Public Ledger Transparency
The essence of crypto-transparency is the combination of anonymity and accountability through public access. Transparency is possible because while the addresses are publicly accessible, the addresses and their transactions are hidden with cryptography.
Transparency leads to accountability.
Cryptocurrencies rely on networks and public blockchains. Therefore, although information stored cryptographically is disguised, it is also available to every network participant. Obviously, not many traditional financial institutions are ready to adopt this exact open model. However, given the continued influence of the world of cryptocurrencies, it would come as no surprise if the public ledger became a necessity due to public demand.
If a company wants clients and investors, they will have to earn trust and show us what’s under the carpet. Not simply hand over a bill of goods that we are simply expected to approve of. Consumers and citizens alike deserve the basic tenets of transparency and accountability. In an ever-expanding global economy, trust needs to be earned, not just freely given. Again, this is one of the reasons that cryptocurrencies have such a strong appeal, transparency through access to records.
Digital currencies have indeed ushered in a new age. But to guess how long they will last is an impossible call to make. There is no question that technology and niches that cryptocurrencies are accessing have value. However, there is no way to tell which currencies and applications have real staying power on the market.
When the internet was invented, there were many predictions made about what products and capabilities would be either incredibly valuable or totally worthless. As it turns out we cannot see into the future. We are obviously still using the internet, but not in the way people 30 years ago had imagined. And so it is fair to say that we also do not know how cryptocurrencies and blockchain applications will be used in the next 30 years.
Summing Up Cryptocurrency
By now you should have a good understanding of what a cryptocurrency is. So let’s recap what we’ve learned.
- Cryptocurrencies are digital transactions that are made with cryptographically secured data. The transaction is exchanged as a currency. This is done by exchanging altcoins or tokens via a decentralized network of computers, much like sending an email. It is built with blockchain technology, once the transaction is approved, it is cryptographically stored and bound in a permanent public ledger.
- Blockchain and cryptocurrencies are two peas in a pod. Essentially, cryptocurrencies are digital entries about transactions that exist on a decentralized consensus-databases. They are named for their use of strong cryptography; hence crypto-currencies. Because it relies on cryptography, it is a trustless system secured only by computations and algorithms.
- Valuable cryptocurrencies like Bitcoin and Ether are often compared to gold and silver. This is because they are strong currencies and epitomize free-market capitalism. Like the metals, there is nothing backing an altcoin. It is the currency alone that is traded on and valued.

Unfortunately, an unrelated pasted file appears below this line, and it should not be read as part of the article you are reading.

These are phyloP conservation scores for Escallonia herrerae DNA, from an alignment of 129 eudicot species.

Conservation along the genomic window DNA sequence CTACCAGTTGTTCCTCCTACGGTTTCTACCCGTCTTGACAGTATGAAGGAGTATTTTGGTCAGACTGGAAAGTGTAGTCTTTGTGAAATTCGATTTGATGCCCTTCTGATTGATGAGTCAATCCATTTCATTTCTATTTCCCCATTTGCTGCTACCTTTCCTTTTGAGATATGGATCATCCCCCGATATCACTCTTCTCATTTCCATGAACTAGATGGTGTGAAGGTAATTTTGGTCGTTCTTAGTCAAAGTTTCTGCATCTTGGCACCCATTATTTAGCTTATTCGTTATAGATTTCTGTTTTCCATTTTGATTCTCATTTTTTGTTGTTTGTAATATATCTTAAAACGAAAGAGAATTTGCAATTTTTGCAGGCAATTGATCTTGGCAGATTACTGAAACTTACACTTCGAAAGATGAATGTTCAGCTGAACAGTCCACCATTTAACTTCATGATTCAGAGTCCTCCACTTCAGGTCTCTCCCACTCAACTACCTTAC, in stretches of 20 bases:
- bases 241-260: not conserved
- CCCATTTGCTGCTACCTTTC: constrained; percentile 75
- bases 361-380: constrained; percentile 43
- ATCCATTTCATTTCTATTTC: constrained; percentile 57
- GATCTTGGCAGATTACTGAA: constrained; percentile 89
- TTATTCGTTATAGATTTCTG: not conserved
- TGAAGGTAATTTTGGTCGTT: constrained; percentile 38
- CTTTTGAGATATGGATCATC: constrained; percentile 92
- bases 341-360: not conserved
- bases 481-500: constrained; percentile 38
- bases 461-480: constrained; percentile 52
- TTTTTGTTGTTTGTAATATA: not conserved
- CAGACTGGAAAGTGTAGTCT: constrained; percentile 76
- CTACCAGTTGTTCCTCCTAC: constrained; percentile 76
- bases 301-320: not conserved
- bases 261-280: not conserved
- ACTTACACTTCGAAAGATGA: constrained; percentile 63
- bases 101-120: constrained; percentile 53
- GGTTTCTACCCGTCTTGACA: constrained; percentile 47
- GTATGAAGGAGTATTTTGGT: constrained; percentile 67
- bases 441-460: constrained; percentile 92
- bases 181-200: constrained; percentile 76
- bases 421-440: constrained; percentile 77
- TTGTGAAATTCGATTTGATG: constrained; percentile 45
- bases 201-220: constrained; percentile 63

- Because they are purely digital and use decentralized networks, cryptocurrencies are a fast way to make worldwide payments. And they are private and anonymous enough to serve as a means of payment for black markets and any other outlawed economic activity.
- Not only are cryptocurrencies used to make payments for products and services, but they have also manifested a burgeoning market for investors and speculators. A totally free-market, these altcoins and tokens are subject to extreme volatility, which investors cannot decide if they love or hate. Either way, it is an increasingly growing market and a movement that deserves acknowledgment.
This article promised to answer the question: what is cryptocurrency. But an equally important question is: why cryptocurrency.
Here is a run-down of a few of the central solutions that cryptocurrencies offer:
- Transactions are irreversible. Once the transaction is sent and confirmed it is finished. Although this could be problematic, the main problem it solves is double-spending. You cannot send the same transaction twice.
- Cryptocurrencies are pseudonymous. The addresses used and messages sent are all encrypted. What’s more, an address is not a human identity, and neither are the transactions made by the address. It is simply a record of transactional information. There is no personal information.
- Instant global transactions. As long as you have internet access you can send money to anyone in the world. Within the span of an hour, transactions are finalized.
- Cryptographic security. With public key (or asymmetric key) cryptography hacking or guessing private keys is nearly impossible.
The crypto-world has ushered in a new world of currency and trade, as well as a techno-revolution. Understanding the value of the technology of blockchain and cryptography is central to understanding the market value of a cryptocurrency.
If you have caught the crypto-bug then and think you are ready to invest a little or a lot read more about investment strategies for cryptocurrencies, then read The Beginner’s Guide to Trend Trading for Crypto and Must Have Tools for Cryptocurrency Trading.